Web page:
NASA could carry a Brit to the moon from 2026


A British man or woman could walk on the moon within the next couple of decades after NASA hinted there would be a future astronaut spot for one of its ‘international partners’. 

US space agency bosses, including administrator Bill Nelson, are currently in Britain holding talks with their UK counterparts over the country’s involvement in NASA’s Artemis lunar missions.

UK companies are helping to build the service and habitation modules for the planned Lunar Gateway space station, which will orbit the moon and serve as an ‘outpost’ for astronauts when humans return to the lunar surface later this decade.

Nelson said the first two astronauts to return to the moon in 2025 would be American, and would include ‘the first woman and likely the next man’ to walk on the lunar surface.

They would become the first humans to do so in more than 50 years.

Excitement: A British man or woman could walk on the moon within the next couple of decades after NASA hinted there would be a future astronaut spot for one of its ‘international partners’. Pictured is Buzz Aldrin during the Apollo 11 moon landing on July 20, 1969 

UK firms are helping to build the planned Lunar Gateway station (shown in artist's impression)

UK firms are helping to build the planned Lunar Gateway station (shown in artist’s impression)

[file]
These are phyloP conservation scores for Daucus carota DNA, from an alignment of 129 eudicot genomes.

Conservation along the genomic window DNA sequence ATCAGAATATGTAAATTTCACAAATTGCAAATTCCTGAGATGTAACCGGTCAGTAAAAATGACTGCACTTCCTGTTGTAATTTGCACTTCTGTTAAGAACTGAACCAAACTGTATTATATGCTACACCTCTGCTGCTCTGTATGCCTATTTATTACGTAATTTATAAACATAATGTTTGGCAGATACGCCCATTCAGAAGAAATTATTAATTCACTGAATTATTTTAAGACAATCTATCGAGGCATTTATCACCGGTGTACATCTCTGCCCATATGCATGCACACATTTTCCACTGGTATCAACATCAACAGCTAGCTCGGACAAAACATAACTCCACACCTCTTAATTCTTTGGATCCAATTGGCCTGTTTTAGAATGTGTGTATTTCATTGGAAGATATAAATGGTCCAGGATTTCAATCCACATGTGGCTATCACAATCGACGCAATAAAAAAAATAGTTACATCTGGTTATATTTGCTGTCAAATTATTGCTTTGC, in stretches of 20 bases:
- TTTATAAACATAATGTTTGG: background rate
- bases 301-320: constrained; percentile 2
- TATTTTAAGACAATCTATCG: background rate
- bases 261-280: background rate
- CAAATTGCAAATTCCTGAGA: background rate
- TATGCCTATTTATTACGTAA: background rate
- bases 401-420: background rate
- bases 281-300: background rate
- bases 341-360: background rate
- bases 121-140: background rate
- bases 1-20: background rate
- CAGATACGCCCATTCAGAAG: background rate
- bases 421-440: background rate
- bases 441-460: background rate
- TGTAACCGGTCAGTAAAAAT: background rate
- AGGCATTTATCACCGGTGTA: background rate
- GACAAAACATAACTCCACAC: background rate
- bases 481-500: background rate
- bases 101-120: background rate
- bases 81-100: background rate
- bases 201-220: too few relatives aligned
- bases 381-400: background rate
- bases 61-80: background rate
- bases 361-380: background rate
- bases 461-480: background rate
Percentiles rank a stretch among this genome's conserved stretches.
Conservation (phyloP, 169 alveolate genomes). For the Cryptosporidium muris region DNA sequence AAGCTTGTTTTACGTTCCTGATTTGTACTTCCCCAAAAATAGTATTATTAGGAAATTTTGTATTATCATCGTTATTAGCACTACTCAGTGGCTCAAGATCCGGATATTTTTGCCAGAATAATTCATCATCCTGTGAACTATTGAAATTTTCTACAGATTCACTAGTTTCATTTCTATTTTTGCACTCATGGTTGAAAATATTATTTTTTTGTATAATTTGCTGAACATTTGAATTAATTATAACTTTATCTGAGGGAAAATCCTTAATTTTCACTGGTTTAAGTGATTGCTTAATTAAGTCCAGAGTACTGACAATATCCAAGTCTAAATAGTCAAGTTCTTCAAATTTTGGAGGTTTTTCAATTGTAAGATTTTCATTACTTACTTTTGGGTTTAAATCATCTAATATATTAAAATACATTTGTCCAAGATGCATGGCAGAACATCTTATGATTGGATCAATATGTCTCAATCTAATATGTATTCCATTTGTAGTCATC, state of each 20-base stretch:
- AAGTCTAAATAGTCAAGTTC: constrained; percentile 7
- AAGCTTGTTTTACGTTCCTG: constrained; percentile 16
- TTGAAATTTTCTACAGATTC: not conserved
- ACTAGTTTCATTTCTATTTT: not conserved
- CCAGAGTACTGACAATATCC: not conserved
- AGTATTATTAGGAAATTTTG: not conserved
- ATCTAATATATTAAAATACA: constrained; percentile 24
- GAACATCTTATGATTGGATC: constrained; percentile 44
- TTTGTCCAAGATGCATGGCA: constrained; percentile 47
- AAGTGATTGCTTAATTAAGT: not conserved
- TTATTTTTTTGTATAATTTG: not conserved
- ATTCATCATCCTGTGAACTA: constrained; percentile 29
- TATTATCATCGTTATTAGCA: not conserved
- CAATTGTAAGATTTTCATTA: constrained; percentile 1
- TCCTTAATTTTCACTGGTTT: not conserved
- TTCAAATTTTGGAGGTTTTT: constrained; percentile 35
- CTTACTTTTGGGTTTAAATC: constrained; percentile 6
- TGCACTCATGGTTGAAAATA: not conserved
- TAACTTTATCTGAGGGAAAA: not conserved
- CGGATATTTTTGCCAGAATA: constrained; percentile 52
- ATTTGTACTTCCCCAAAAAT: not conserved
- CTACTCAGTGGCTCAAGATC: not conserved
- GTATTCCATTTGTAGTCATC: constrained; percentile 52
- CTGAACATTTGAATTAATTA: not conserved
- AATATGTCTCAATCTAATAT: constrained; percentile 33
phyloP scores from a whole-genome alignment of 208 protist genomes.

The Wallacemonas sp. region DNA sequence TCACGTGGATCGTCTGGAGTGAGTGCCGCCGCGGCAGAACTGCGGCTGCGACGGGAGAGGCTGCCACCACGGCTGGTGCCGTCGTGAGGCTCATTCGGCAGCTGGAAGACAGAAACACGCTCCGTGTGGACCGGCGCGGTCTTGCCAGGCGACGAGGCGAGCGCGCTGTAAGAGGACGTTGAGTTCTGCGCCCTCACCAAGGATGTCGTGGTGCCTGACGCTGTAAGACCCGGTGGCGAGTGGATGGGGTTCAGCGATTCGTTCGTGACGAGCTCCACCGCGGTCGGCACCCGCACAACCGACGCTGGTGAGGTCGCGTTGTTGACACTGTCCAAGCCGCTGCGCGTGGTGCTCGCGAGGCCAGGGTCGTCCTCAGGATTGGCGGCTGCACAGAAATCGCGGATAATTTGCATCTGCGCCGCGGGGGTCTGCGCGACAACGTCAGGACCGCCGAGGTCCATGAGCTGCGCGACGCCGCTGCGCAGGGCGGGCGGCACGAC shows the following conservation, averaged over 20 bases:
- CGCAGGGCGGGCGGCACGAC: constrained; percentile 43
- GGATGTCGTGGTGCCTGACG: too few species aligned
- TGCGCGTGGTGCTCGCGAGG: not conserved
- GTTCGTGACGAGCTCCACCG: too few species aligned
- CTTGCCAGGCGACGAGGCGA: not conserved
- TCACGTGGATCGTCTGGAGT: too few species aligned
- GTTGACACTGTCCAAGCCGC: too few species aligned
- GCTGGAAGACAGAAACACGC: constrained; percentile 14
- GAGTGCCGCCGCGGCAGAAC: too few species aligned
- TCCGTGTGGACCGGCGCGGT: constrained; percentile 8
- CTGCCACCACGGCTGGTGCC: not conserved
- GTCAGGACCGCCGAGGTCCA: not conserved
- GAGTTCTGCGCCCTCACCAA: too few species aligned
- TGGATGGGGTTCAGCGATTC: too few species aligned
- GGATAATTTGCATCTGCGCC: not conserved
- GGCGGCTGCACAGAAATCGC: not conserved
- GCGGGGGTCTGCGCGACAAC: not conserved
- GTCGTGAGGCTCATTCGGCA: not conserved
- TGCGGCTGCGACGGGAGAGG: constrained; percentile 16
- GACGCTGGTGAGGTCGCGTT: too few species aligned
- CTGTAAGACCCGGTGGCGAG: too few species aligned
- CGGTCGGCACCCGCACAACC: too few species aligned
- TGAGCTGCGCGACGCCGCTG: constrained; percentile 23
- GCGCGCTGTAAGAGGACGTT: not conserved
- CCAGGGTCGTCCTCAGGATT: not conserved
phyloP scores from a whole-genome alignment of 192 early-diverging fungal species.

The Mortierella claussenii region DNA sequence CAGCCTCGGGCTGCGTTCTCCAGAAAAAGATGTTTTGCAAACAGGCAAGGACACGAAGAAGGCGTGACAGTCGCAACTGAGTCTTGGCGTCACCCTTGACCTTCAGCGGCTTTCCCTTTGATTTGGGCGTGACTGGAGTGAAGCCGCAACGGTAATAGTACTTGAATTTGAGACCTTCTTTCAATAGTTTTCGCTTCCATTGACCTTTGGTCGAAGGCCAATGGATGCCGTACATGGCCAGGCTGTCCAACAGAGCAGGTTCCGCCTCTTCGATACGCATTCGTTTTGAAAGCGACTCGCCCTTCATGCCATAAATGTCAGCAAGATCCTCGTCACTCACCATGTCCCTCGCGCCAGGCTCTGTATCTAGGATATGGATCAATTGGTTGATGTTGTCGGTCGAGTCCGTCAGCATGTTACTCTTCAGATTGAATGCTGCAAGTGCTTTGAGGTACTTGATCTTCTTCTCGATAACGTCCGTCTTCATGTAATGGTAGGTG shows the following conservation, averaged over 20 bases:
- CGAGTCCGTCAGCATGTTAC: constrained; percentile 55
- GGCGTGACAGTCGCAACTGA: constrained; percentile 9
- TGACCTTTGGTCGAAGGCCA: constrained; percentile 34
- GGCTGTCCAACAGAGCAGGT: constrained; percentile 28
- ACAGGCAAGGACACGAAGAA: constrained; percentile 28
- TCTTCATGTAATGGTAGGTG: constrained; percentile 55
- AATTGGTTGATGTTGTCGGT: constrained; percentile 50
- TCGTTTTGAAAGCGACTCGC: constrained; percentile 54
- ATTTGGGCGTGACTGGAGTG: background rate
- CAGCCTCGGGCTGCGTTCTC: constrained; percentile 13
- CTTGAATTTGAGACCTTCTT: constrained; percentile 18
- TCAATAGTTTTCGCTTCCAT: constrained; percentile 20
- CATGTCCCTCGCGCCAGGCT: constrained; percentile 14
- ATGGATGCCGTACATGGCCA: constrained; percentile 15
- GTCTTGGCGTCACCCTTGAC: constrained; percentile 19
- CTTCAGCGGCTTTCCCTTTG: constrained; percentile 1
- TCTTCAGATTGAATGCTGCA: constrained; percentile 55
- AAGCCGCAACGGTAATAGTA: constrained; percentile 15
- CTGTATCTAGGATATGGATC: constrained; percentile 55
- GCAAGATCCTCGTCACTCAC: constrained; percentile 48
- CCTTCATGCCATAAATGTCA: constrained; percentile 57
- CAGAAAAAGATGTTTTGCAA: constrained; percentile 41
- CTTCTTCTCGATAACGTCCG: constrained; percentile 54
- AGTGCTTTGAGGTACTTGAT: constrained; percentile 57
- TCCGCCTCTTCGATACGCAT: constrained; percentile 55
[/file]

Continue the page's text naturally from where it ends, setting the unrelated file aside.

Flying the flag: There have been seven UK-born astronauts who have travelled to space, including Tim Peake in 2015 and the first Briton to do so, Helen Sharman (pictured left), in 1991

Flying the flag: There have been seven UK-born astronauts who have travelled to space, including Tim Peake in 2015 and the first Briton to do so, Helen Sharman (pictured left), in 1991 

US space agency bosses, including administrator Bill Nelson and his deputy Pamela Melroy (both centre above), are currently in Britain holding talks with their UK counterparts over the country's involvement in NASA's Artemis lunar missions

US space agency bosses, including administrator Bill Nelson and his deputy Pamela Melroy (both centre above), are currently in Britain holding talks with their UK counterparts over the country’s involvement in NASA’s Artemis lunar missions

LUNAR GATEWAY: A SPACE STATION AROUND THE MOON 

International space-faring countries involved in the International Space Station have their sights set on the moon for the next space station.

The NASA-led project will see the Lunar Gateway built in orbit around the moon as part of the Artemis mission.

International space-faring countries involved in the International Space Station have their sights set on the Moon for the next space station.

International space-faring countries involved in the International Space Station have their sights set on the Moon for the next space station. 

The agreement, signed in September 2017, is part of a long-term project to send humans to Mars.

The crew-tended spaceport will orbit the moon and serve as a ‘gateway to deep space and the lunar surface,’ NASA has said.

The first modules of the station could be completed as soon as 2026.

Europe, Japan and Russia are also involved in the Gateway.